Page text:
CervicalCheck tribunal delay amid consultation failings

Vicky Phelan had described the establishment of a long-waited CervicalCheck tribunal without proper consultation with those impacted as "a slap in the face"
CervicalCheck tribunal delay amid consultation failings

Vicky Phelan had described the establishment of a long-waited CervicalCheck tribunal without proper consultation with those impacted as 'a slap in the face. Picture: Gareth Chaney

The establishment of the CervicalCheck tribunal has been delayed after campaigners raised significant issues with it.

Vicky Phelan had described the establishment of a long-waited CervicalCheck tribunal without proper consultation with those impacted as "a slap in the face".

Health Minister Stephen Donnelly brought a memo to Cabinet last week proposing that the tribunal, which will investigate negligence in the State's cancer screening service, begin tomorrow. However, the start date has now been pushed back

The 221+ Cervical Check Patient Support Group had a number of meetings with Health Minister Stephen Donnelly over the weekend and said they had made progress on the issues raised.

The group had called for the tribunal to be non-adversarial in nature.

They believe that women who suffer a recurrence of their cancer should be allowed to return to the tribunal similar to applicants who came before the Hepatitis C and HIV Compensation tribunals.

The group had also asked the minister to address the "genuine concern" that some members, through no fault of their own, would be statute barred from some or all aspects of the tribunal by the prior delay in its establishment.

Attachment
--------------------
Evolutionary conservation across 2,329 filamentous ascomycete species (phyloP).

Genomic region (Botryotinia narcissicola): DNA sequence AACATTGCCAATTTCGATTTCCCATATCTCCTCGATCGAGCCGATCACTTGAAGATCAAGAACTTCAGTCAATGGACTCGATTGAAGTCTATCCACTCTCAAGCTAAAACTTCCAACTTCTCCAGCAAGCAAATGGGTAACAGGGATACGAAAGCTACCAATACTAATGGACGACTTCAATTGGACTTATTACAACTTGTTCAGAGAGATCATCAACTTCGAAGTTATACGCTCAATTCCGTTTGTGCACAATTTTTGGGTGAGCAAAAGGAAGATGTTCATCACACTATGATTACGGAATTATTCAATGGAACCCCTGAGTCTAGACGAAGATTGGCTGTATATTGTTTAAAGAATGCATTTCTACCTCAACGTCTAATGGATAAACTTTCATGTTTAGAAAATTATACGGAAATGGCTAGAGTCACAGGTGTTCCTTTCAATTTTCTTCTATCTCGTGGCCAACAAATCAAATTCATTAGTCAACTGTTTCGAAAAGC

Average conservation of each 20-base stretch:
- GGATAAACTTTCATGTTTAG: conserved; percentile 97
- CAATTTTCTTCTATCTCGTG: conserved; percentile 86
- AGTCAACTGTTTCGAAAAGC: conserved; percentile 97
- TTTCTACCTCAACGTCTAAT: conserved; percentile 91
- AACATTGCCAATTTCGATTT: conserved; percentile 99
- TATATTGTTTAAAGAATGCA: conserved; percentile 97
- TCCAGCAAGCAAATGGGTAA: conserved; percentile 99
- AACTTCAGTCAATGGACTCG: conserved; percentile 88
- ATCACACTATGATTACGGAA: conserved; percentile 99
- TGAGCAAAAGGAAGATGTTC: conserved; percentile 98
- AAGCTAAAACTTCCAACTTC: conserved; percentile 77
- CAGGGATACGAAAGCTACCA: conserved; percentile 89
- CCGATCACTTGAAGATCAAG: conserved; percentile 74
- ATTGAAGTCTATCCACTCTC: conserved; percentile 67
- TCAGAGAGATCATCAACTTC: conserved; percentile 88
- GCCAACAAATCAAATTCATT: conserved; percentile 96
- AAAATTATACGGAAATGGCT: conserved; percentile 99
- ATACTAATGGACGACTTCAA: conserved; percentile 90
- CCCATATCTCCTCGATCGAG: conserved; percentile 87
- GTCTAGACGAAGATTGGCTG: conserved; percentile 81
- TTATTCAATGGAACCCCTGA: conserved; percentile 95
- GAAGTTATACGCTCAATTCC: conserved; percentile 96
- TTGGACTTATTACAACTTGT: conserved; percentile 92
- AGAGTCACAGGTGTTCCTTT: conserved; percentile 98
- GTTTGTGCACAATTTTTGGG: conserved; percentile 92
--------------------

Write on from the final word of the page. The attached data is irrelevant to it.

They said all of these requests had been ignored when the announcement to set up the tribunal was made last week.

A spokesperson for Mr Donnelly said there is now "ongoing constructive engagement" between the Minister, the Department of Health and the 221+ group.

In a statement the 221+ group said: "We note and appreciate the Minister’s decision to pause the establishment of the Tribunal for a number of days which allows some space for 221 members to consider the changes proposed."

Ms Phelan said representatives had a "fairly frank exchange of views" with the Minister during a number of virtual meetings over the weekend as she said the women and their families are "used to seeing this happen time and time again".

She said that Mr Donnelly had been "apologetic" for the way he had handled the issue.

Meanwhile the BreastCheck service is due to resume screenings from tomorrow. The service was stopped in March because of Covid and has been on hold ever since.

BreastCheck are restarting with people who have waited longest for breast screening and invitation letters will be sent first to those who had their appointments cancelled in March.

However, new physical distancing and infection control measures mean that the service will not be able to screen as many women per day.

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